In late April, Amazon.com Inc. invited a group of journalists to its Seattle headquarters, in part so they could listen to Marie Force talk about her amazing new life.
In the romance novel industry, Ms. Force is a superstar. Her prolific bibliography, much of it self-published, has resulted in some 2.5 million copies sold. So financially rewarding is her career as an author that she recently quit her day job, hired her own staff and bought a new Mercedes.
Mostly, Ms. Force talked at length about an Amazon tool called Kindle Direct Publishing. In essence, KDP is a digital e-book service that allows authors to side-step the traditional publishing process by acting as their own publishers. Even though she currently has contracts with several traditional publishing houses, Ms. Force makes no secret of the fact that she is largely unimpressed with the services they provide. She says her relationship with them is one of necessity, at least until she can find some other way to get her books on the shelves at Target and other large retailers.
"It hasn't happened yet, and when it does, I will have no further use for traditional publishing."
Amazon's relationship with the traditional gatekeepers of the content it sells – publishers, record companies, movie studios – has never been straightforward. On one hand, the world's most powerful online retailer relies on those companies for the bulk of its digital media offerings – one of the fastest-growing product categories in its catalogue. But at the same time, Amazon is under growing pressure to finally start turning its massive customer base into equally massive profits. That means, in turn, that the retailer is under similar pressure to squeeze its content partners even harder for lower prices.
Or perhaps, if that doesn't work, side-step them entirely. In a myriad of industries, from music to movies to books to the very basic business of selling things, Amazon is simultaneously playing nice with the giants of the old guard even as it goes about creating the tools, services and market conditions that may one day render them irrelevant.
Behind a glass case in the lobby of Day 1 North (an Amazon campus building named after a quip by company founder Jeff Bezos that it's still "day one" on the Internet, an atmosphere ripe for innovation) there's a copy of the very first book Amazon ever sold. It's a a computer modelling and programming text called Fluid Concepts and Creative Analogies.
Twenty years ago, Amazon began life as a seller of physical books. Over time, the company grew to become the world's biggest digital storefront, shipping everything from baby strollers to hot sauce.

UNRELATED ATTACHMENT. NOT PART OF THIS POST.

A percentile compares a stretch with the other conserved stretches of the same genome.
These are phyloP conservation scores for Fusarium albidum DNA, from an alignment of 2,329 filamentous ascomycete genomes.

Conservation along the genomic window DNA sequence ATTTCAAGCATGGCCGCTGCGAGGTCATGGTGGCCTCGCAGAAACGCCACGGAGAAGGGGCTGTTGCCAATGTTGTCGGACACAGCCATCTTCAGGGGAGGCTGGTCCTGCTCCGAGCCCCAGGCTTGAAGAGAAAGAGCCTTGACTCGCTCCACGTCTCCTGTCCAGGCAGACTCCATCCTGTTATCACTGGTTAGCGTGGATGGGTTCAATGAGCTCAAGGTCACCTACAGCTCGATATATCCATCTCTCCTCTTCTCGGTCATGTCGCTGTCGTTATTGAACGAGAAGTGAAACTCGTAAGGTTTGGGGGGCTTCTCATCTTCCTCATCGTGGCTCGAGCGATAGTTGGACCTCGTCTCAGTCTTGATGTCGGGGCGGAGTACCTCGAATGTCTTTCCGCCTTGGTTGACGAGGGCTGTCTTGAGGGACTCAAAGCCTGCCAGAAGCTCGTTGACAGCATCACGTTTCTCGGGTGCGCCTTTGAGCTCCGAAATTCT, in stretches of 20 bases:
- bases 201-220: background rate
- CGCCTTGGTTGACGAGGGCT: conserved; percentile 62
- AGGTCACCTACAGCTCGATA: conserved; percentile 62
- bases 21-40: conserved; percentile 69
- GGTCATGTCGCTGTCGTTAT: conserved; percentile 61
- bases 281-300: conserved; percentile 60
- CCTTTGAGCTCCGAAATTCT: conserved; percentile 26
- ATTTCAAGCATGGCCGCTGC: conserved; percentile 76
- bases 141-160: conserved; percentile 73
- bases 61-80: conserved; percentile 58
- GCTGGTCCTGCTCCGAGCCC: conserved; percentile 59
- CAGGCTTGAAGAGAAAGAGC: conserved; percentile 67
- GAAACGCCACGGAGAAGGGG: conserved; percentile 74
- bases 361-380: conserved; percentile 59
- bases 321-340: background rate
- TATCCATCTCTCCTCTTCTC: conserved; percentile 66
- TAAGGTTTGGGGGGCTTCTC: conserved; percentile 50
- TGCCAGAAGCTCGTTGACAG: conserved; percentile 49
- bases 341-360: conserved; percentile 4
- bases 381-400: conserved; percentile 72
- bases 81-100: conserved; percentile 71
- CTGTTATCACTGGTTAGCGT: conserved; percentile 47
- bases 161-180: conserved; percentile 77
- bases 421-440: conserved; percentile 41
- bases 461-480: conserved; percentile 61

But more recently, much of Amazon's sales growth has come from digital, rather than physical items – everything from e-books to movies to music to mobile applications. Indeed, the company has spent billions on three lines of hardware (e-readers, tablets and, this year, a new set-top box called Fire TV) designed not to make money, but to facilitate the consumption of content.
"We price our devices effectively to break even," said Dave Limp, vice-president of Amazon Kindle devices. "We want to make money when our customers use our devices, not when they buy our devices."
In many ways, the strategy has worked. According to David Naggar, vice-president of Kindle, customers who purchased a Kindle e-reader or downloaded the Kindle reader app on another device bought on average four times as many books from Amazon as they did in the 12-month period prior.
Amazon's fundamental appeal to consumers has always been predicated primarily on two factors – speed and price. The company has invested heavily in building its capacity to speed up shipments, in large part by building countless fulfilment centres around the globe. Indeed, the company has become so good at getting products to consumers quickly that it can now realistically aim for same-day delivery on many of its products.
But on the issue of price, Amazon needs help. The company already demands the lowest prices possible from its publishing partners, but a combination of low sales prices and massive investment in its shipping infrastructure means that, in many cases, Amazon's profit margins are almost non-existent.
So while Amazon continues to expand its product offerings at a brisk clip, profit remains elusive.
"Amazon is really, really convenient and also very cheap, and this is why they are as sort of monolithic as they are,' said Laura Miller, a New York-based author and publishing industry observer. "But they're not very profitable and it's not very clear how long they can sustain that."
For years, investors were inclined to let Amazon generate minuscule profit, as the company continued to reinvest in what has become perhaps the most powerful and expansive Web-based store on the planet. But as of late, Amazon's inability to make money has started to affect its perceived worth.
Late last month, the company reported earnings for the March quarter that were largely in line with analyst expectations. But its small operating profit of just $146-million (U.S.), as well guidance for an operating loss in the coming quarter, sent the company's stock down almost 10 per cent on the day. Indeed, Amazon shares today trade at about $100 less than the $400 highs they reached at the beginning of this year – as BGC Financial analyst Colin Gillis puts it, "the stock is trading as if investor patience has come to an end."
For the better part of 20 years, Amazon has commanded one of the loftiest price-to-earnings ratios of any public company in the world – despite not generating much profit. Instead, the company has grown by leaps and bounds in almost every other way. Its campus dominates much of downtown Seattle's north end. More people work for Amazon today than its neighbour, 20 kilometres to the west, Redmond-based Microsoft Corp.